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Tell me about my EGAs


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Well, I've actually had the two I'm most curious about since I was around 12 years old. I dug them out of a hoarder's house at a local "estate" sale. It was more like a "dig through an abandoned house full of junk" sale. One of my favorite yard sales even to this day.

 

Anyway, I took a picture of my collection while I was at it. All except the top left two are from my grandfather (or at the very least out of his estate). The semi-matching pair on the center right came off of his uniform for photographs.

 

So, what do you gents think?

 

 

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-Todd

Currently looking for WWI items, specifically photos of the 116th infantry regiment, and any material related to the USS Olympia.

Always on the lookout for any rations, miscellaneous personal items, pack filler, care package stuffers, knit Red Cross material, and oddball equipment to supplement the Doughboy display.
Have some extras? I help friends fill out their living history kit, and could always use more loaner gear!

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All are enlisted.The two large ones are for the visor cap.THe one with the latitude and longitude lines is a WW1 era and a very nice example.The other looks like a WW2 plastic one(could be the glare from the flash)

 

The smaller ones are for collars and overseas cap(forward facing anchors).The gold ones are for the dress blues

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Lieutenant J.Kostelec 1-3 First Special Service Force MIA/PD 4 March 1944 Italy
I HAVE SEEN THE ENEMY AND IT IS DAYLIGHT
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You have a nice assortment of emblems (EGA's) here...

 

1) is a pre WW1 Barracks Cover (service greens), Overseas Cover, and WW1 Helmet emblem. The roller and washer you show in pic 3 is period correct, and often incorrect and or missing. This pattern is thought to have started in the early teens.

 

2) is the first collar emblem ever authorized for Enlisted Marine's service greens (1920). It to has the period correct roller.

 

3) is the wartime (WW2) issued Bakelite ~ Tenite Enlisted Barracks cover emblem. These did come w/ their own unique plastic roller. More often than not these are found broken or cracked... they did not last long, were dropped from issue after it was determined they simply could not hold up to typical wear & tear.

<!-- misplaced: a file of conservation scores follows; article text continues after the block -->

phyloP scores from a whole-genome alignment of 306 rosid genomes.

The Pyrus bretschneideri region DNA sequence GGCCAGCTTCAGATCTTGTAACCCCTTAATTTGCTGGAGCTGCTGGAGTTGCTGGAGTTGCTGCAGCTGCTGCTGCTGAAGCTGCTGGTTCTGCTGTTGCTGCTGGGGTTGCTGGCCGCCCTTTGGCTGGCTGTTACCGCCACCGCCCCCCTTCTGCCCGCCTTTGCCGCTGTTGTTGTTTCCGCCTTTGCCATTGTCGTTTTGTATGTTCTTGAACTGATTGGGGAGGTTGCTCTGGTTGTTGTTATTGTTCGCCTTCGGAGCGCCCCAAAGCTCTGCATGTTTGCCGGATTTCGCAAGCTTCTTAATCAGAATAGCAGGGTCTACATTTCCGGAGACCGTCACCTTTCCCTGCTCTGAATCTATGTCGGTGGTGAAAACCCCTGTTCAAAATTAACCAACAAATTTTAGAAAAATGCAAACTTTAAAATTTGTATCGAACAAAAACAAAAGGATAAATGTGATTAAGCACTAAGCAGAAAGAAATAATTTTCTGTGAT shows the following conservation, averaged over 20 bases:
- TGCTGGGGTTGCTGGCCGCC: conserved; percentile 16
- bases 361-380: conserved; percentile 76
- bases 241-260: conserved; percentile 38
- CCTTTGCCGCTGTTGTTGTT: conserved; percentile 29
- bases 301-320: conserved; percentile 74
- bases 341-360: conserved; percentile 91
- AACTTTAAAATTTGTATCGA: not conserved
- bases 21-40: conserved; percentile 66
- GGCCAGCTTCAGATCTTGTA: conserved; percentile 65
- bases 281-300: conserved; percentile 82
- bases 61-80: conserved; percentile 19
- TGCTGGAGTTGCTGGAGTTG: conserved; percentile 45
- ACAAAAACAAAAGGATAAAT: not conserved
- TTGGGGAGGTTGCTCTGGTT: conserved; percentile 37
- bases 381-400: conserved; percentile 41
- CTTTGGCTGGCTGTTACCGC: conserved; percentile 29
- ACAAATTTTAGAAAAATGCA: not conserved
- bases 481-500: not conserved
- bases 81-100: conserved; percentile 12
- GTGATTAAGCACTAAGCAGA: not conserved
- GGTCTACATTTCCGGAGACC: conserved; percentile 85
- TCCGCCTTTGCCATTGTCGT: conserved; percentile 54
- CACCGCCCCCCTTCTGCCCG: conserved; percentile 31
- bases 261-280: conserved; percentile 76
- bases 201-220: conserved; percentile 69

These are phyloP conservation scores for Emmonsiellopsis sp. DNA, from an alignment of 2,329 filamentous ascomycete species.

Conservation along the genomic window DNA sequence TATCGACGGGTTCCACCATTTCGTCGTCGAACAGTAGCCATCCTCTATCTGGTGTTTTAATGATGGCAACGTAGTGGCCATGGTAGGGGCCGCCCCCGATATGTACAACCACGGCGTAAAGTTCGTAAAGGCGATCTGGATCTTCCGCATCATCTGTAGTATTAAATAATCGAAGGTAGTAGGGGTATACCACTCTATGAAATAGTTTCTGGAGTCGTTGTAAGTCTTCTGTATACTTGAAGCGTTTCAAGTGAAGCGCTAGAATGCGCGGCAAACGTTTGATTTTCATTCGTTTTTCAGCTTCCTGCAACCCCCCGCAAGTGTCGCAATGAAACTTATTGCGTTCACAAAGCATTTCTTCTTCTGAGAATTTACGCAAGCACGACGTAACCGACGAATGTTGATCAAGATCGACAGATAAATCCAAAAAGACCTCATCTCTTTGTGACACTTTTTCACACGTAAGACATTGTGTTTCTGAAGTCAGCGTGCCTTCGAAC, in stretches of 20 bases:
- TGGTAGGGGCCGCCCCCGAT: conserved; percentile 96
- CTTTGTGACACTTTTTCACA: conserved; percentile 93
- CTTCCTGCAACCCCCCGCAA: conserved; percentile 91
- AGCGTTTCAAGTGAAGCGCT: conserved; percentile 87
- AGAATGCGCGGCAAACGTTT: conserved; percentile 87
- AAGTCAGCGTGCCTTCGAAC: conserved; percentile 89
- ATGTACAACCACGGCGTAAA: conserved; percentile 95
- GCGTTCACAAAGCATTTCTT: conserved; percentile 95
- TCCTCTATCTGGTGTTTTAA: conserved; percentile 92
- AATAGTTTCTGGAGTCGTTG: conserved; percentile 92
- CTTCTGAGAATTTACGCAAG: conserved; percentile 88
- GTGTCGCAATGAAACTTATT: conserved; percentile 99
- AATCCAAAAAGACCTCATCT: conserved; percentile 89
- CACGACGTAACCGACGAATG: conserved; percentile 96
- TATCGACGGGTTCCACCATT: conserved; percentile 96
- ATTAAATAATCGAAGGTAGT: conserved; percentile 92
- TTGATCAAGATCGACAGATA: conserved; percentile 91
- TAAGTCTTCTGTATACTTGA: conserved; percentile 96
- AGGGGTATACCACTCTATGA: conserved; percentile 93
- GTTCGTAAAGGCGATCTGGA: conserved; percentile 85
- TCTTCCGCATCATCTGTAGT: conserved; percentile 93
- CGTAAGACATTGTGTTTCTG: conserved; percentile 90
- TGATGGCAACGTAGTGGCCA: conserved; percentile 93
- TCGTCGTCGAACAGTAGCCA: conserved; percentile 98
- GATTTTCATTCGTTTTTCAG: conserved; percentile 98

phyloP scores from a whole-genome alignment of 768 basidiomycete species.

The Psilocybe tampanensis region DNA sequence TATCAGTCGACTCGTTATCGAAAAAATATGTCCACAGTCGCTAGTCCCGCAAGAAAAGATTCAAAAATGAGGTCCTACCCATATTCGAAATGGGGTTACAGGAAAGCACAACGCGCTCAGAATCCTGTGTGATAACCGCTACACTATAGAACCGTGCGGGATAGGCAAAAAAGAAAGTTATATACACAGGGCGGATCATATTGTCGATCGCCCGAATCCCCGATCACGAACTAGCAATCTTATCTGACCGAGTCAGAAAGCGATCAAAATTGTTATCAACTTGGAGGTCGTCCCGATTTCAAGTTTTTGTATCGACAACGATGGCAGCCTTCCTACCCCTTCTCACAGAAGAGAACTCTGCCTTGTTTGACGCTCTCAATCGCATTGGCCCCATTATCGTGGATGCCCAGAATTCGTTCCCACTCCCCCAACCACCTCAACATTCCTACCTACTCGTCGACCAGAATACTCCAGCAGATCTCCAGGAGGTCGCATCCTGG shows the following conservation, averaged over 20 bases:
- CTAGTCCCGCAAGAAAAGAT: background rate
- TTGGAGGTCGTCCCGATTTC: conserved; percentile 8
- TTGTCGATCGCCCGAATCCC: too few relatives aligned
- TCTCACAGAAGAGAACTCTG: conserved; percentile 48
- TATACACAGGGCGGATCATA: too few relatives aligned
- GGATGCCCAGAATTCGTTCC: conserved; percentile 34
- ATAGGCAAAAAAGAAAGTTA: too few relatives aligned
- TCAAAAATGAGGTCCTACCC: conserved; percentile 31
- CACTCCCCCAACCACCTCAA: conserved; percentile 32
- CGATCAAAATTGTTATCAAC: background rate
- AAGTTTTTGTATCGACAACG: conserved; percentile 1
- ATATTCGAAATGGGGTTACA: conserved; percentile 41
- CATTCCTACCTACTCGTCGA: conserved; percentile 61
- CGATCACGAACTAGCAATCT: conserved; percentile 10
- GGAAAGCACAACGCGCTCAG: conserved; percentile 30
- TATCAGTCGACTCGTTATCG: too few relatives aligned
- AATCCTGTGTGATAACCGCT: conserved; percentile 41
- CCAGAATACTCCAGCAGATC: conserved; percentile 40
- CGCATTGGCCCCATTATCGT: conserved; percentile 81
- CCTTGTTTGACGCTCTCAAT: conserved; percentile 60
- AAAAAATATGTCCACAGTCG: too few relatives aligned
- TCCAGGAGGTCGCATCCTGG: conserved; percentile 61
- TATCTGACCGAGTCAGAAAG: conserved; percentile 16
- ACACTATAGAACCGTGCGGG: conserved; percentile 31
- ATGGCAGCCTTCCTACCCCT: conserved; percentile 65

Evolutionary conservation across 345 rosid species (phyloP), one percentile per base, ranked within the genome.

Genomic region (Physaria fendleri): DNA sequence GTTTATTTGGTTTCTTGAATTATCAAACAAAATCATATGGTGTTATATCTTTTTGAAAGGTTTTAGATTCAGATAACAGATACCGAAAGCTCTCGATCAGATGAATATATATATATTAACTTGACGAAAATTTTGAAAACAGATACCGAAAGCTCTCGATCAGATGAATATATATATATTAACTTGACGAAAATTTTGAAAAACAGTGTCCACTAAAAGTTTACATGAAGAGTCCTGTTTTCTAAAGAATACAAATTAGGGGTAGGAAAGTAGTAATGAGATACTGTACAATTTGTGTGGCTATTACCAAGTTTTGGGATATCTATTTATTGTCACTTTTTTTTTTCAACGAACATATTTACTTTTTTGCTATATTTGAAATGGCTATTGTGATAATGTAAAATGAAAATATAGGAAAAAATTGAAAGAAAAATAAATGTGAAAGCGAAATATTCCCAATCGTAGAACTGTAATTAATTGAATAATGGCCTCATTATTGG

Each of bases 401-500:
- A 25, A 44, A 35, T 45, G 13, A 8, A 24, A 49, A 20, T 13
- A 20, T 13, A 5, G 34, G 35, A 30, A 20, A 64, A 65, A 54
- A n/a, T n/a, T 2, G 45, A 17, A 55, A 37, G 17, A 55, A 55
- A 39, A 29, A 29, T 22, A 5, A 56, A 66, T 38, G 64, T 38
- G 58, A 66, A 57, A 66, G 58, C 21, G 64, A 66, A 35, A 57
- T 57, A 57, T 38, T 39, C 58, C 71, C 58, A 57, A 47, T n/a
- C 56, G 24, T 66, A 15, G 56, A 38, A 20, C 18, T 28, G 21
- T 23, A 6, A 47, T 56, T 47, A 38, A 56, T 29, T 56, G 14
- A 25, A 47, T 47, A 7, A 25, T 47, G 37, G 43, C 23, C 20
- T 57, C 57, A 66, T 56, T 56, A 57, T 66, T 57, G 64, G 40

4) is the wartime (WW2) production lead collar emblem for the Enlisted Dress Blues. These were made in a few variations, no one is certain who / when made them. Brass ~ Bronze were in short supply, hence the use of lead. Typically they had a lead or zinc roller, others have a thin brass flower roller.

 

5) these are all WW2 era enlisted collar (or overseas cover) emblems. This pattern was issued starting in 1937 and the design was replaced with the current design in 1955. These were also made in clutchback in the early fifties. Pre War (and post war) issued would have a brass roller and war time issue would have a zinc roller.

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The bended knee is not a tradition of our Corps. (General A. A. Vandegrift, USMC, 5 May 1946)

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I was always wondering about the first one. It had been sitting on my shelf for almost a decade and I never gave it a second thought about it being WWI era. I always assumed it was fairly modern. Same with the Bakelite one. I always figured it was modern.

 

You guys are awesome!

-Todd

Currently looking for WWI items, specifically photos of the 116th infantry regiment, and any material related to the USS Olympia.

Always on the lookout for any rations, miscellaneous personal items, pack filler, care package stuffers, knit Red Cross material, and oddball equipment to supplement the Doughboy display.
Have some extras? I help friends fill out their living history kit, and could always use more loaner gear!

Link to post
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